Almost fifteen years have passed since the federal government’s important protections for patient privacy took effect. Yet hospitals, insurers, pharmacies, and doctors’ offices continue to disregard their legal (and ethical) obligations of patient confidentiality, thereby jeopardizing their patients’ interests. Drawing on a number of recent pro bono projects involving violations of patient privacy, Professor Stacey Tovino's recent scholarship analyzes whether patients who are injured really have legally enforceable rights to privacy.
On December 28, 2017, the U.S. Department of Health and Human Services (HHS) settled its fiftieth case involving violations of the privacy, security, and breach notification rules that implement the Health Insurance Portability and Accountability Act (HIPAA) and the Health Information Technology for Economic and Clinical Health Act (HITECH). In her recent work, Professor Tovino examines these settlement agreements as well as other civil money penalty cases and state attorney general enforcement actions.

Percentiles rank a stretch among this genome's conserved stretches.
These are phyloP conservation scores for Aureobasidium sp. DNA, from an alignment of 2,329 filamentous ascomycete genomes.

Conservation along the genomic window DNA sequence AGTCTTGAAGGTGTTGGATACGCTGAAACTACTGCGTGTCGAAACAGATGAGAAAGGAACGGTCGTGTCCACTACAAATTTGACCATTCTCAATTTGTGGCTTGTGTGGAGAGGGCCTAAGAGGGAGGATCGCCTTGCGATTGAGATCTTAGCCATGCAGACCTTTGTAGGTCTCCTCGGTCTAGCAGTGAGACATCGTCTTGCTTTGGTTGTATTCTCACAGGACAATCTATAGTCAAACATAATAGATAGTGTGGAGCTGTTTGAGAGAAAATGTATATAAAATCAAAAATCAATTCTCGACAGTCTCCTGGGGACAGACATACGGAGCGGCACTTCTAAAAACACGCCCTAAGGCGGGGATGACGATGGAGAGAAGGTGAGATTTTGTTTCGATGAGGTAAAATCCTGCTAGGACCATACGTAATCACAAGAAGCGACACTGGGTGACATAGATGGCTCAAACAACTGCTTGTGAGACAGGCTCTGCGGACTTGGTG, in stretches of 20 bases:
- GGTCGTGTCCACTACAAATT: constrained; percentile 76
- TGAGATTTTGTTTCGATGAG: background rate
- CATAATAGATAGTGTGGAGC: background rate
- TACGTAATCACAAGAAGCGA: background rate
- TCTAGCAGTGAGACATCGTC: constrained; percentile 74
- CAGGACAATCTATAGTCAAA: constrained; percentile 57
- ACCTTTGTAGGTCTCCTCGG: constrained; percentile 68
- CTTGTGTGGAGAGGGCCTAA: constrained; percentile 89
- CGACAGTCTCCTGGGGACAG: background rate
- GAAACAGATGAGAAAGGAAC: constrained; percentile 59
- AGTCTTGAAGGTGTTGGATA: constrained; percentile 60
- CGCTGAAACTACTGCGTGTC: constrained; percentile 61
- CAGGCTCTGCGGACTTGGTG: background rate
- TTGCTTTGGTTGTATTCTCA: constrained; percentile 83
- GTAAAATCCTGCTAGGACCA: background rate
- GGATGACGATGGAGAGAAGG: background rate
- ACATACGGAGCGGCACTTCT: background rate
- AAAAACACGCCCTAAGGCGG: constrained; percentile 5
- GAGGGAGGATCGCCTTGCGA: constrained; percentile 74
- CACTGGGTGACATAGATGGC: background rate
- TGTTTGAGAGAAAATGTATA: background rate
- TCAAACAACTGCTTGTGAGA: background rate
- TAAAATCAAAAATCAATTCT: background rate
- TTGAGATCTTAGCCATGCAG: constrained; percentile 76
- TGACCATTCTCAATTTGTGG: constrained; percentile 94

Finding that more than 93% of all federal and state enforcement actions involve large populations of patients or insureds, Professor Tovino shows how individuals whose privacy rights are violated have few remedies under federal and state law. Professor Tovino also shows how federal and state administrative agencies take a minimum of two years and, in some cases, more than seven years to investigate and resolve cases involving HIPAA Privacy violations, suggesting that both populations and individuals do not have timely rights to privacy.
Professor Tovino's recent work justifies and proposes new federal regulations that will improve the ability of individuals to enforce their rights under the HIPAA Privacy Rule. More broadly, her work also draws attention to the inability of federal and state agencies to enforce the large number of patient privacy, security, and breach notification regulations that have been adopted.